Questions & Answers

Questions & Answers

In March 2017, the NSW Government announced major long-term and more immediate changes to the child protection system.

The more immediate changes, designed to give more children a permanent home where they can thrive, are brought together under the Permanency Support Program.

One of four key components of the Permanency Support Program is Intensive Therapeutic Care (ITC) system reform, which is focused on transitioning the current residential care service model to a new ITC system progressively from 1 October 2017. ITC aims to reduce the length of time young people need to spend in intensive OOHC services by supporting them to recover from trauma, abuse and neglect and providing clear pathways to permanency.

The new ITC service system outlines how services and supports are to be delivered in line with the TCF.

The TCF promotes a holistic, individualised, team-based care approach for children and young people in OOHC system. The TCF focuses on evidence-informed, culturally respectful and responsive Therapeutic Care practice. This is necessary to address the complexities of trauma, adversity, attachment and developmental needs; and improve outcomes for children and young people in care.

The TCF is not prescriptive, but rather outlines a consistent framework for delivering evidence-informed Therapeutic Care programs and practice in NSW that can lead to change, growth and healing.

The TCF will guide quality practice by encouraging:

  • a consistent understanding of Therapeutic Care for the OOHC sector (definition)
  • NSW Therapeutic Care Framework core principles defining requirements across the domains of –
    • children and young people
    • organisations
    • environment; and
    • system.

Supporting activities such as training and education across the OOHC sector (i.e. carers, caseworkers, practitioners, service providers and stakeholders) will be considered as reform work continues. The TCF will drive best practice and supports the reforms underway as part of the Permanency Support Program.

Building sector capacity is essential to delivering quality Therapeutic Care to children and young people in OOHC in NSW. Training, support and supervision are integral to good outcomes and are being considered in the development of an overall sector change strategy.

Activities to support practice and culture change in FACS and the sector are being developed as part of work on the new Intensive Therapeutic Care service system.

In taking a holistic approach to Therapeutic Care, consideration of the cultural context of children and young people is extremely important. A culturally informed perspective affects how we understand underlying issues such as attachment, and recognises that cultural connection is critical to identity and wellbeing. The TCF highlights the importance of promoting safe, healing relationships between children and young people and their family, kin and community, noting that these relationships are important for family, social, community and cultural connections.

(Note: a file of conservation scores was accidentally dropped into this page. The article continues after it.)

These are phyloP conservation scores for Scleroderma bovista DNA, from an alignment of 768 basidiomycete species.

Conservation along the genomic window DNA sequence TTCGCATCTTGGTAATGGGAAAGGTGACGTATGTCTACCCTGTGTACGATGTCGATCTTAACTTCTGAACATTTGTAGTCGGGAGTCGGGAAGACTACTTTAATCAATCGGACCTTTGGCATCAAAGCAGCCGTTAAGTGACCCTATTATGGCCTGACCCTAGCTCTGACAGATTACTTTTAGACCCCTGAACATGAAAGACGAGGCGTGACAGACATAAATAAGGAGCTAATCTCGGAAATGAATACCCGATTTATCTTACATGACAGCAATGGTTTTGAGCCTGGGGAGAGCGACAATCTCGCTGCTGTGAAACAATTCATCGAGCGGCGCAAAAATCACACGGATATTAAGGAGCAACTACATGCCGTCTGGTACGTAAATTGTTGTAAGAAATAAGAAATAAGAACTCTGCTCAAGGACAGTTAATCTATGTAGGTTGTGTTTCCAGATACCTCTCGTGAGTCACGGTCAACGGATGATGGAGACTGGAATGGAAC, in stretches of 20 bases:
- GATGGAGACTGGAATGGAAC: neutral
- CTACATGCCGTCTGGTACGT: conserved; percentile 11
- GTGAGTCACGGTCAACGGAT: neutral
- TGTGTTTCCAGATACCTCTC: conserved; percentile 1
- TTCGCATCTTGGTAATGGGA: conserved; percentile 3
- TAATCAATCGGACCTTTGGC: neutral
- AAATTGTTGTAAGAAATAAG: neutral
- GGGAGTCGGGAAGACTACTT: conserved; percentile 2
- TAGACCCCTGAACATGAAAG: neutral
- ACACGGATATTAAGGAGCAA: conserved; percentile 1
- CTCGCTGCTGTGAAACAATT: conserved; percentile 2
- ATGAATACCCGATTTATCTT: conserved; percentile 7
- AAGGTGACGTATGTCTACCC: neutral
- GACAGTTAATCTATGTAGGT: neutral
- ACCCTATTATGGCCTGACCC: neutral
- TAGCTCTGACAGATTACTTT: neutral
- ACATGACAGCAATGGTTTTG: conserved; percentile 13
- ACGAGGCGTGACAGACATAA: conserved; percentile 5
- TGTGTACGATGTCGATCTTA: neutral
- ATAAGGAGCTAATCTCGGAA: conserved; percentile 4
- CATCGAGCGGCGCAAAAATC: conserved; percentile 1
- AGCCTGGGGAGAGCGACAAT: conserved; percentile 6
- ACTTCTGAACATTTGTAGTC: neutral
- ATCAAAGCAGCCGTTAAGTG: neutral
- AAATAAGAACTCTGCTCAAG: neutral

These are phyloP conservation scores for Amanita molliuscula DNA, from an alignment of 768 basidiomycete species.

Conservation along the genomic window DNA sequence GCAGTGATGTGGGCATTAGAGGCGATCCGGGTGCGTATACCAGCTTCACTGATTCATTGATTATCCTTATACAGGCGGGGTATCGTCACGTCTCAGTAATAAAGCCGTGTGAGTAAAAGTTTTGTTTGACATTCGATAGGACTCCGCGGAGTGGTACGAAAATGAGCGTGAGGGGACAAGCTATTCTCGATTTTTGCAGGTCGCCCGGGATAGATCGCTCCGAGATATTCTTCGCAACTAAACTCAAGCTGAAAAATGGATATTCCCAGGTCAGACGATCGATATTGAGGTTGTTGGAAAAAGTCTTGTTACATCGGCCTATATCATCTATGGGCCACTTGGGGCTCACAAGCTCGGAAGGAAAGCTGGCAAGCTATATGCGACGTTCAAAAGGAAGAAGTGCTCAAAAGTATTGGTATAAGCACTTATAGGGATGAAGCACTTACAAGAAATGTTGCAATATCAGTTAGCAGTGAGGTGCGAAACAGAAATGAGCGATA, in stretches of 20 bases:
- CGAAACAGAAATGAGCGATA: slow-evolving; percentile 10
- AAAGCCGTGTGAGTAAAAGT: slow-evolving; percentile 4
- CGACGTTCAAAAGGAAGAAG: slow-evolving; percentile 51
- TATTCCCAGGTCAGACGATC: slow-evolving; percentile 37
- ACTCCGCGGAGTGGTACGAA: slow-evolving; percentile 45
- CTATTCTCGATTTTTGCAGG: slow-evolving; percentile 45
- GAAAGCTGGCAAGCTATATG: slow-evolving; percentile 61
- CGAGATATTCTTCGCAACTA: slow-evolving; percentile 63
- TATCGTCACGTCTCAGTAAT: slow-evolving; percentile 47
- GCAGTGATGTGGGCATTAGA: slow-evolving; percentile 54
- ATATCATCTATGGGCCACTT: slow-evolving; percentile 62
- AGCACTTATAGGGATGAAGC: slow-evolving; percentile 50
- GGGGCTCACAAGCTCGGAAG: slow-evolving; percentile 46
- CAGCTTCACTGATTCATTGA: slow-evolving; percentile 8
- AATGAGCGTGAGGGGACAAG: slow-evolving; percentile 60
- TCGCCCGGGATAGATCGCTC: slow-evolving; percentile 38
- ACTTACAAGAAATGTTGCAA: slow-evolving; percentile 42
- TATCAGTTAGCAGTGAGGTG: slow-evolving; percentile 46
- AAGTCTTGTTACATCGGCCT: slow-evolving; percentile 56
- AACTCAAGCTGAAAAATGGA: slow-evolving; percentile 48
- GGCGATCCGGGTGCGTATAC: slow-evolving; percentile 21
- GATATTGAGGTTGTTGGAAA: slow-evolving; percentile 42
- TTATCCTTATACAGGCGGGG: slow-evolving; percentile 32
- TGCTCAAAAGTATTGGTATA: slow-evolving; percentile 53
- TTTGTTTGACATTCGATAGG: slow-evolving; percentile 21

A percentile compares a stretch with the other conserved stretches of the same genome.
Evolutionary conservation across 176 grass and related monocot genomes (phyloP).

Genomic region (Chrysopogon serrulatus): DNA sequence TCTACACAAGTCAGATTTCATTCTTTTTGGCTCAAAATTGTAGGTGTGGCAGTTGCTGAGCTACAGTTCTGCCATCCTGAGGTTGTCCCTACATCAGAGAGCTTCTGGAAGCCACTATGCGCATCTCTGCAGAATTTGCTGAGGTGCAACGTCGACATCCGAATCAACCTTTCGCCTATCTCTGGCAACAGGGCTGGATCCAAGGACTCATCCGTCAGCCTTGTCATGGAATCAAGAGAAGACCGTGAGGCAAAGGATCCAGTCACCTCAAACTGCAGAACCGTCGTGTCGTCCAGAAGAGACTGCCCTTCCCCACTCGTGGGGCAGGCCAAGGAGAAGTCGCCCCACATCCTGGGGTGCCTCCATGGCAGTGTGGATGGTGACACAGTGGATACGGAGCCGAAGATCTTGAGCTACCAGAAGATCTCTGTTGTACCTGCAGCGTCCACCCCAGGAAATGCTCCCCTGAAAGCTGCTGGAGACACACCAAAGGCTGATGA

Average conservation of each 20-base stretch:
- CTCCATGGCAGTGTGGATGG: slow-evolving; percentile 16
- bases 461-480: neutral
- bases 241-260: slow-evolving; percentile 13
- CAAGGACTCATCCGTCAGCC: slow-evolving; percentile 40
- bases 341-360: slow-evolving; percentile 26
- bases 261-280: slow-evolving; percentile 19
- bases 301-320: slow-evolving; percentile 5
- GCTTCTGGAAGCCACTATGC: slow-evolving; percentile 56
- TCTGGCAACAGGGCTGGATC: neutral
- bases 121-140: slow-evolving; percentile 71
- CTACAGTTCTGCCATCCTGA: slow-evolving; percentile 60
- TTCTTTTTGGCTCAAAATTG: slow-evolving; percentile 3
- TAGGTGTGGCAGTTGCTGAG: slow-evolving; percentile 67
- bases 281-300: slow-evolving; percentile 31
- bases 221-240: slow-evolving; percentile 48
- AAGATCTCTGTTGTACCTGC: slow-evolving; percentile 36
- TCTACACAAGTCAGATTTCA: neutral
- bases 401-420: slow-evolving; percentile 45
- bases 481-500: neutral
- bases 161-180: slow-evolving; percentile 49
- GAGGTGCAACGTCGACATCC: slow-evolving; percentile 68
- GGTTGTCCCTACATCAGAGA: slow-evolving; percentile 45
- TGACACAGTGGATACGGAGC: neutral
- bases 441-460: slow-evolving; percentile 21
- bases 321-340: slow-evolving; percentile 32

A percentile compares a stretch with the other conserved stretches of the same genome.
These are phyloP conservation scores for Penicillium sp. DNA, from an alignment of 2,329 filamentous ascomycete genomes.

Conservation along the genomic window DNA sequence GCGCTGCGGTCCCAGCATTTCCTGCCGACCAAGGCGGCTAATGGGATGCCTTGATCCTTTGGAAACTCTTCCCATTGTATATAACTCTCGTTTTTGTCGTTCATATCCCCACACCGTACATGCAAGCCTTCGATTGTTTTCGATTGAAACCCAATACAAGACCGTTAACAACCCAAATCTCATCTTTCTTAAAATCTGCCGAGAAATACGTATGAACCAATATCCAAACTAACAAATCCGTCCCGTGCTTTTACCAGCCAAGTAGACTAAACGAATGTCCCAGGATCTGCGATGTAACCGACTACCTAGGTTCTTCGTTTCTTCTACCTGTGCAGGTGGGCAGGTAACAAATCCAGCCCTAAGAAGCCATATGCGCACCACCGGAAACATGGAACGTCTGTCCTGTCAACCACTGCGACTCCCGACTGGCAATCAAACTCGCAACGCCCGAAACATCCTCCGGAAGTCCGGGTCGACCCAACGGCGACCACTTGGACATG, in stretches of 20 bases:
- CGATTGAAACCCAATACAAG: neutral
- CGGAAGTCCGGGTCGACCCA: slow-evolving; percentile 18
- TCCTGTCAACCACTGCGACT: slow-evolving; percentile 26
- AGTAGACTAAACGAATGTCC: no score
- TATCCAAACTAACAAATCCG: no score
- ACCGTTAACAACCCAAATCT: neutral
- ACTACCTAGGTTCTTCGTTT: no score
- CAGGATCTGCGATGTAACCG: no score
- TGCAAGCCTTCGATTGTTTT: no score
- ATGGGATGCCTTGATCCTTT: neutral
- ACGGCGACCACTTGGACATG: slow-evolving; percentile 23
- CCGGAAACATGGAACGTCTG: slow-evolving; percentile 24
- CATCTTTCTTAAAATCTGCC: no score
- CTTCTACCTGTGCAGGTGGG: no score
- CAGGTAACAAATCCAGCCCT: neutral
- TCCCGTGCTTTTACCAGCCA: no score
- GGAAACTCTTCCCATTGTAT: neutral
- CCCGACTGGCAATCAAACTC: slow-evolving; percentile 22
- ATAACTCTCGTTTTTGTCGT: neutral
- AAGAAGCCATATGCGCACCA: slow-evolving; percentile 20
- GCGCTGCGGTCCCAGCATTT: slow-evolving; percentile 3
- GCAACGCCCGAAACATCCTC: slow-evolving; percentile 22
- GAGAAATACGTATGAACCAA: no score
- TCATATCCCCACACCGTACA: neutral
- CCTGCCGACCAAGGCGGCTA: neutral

The TCF recognises culture as an integral aspect of a child or young person’s wellbeing. Children and young people will be active participants (where appropriate) in the development of their care and case plans, and this includes cultural plans.

The capacity to measure outcomes will support efforts to ensure relevant agencies and individuals are held accountable for improving outcomes for children and young people in OOHC in NSW. By collecting more consistent data and information for each child, caseworkers will be able to use a more targeted approach to casework, including the provision of services and supports.

Going forward, these outcomes will be measureable through the Quality Assurance Framework (QAF). The QAF will capture information across the three key outcome domains of: Safety, Permanency and Wellbeing. The QAF is one element of the broader Human Services Outcomes Framework.

The QAF will provide OOHC caseworkers with access to reliable and comprehensive information about the safety, permanency and wellbeing of children in statutory OOHC. This information will be collected from various sources including: FACS, NGOs, Health, Education, carers and young people. The QAF will also provide a central point where information and data will be held.

The QAF will support caseworkers by providing them with a more comprehensive picture of what is happening in a child or young person’s life. It will ultimately be integrated into ChildStory, a new IT eco-system which will be accessible to both FACS and NGO caseworkers.

Information about the TCF is available on this website and will be updated as required.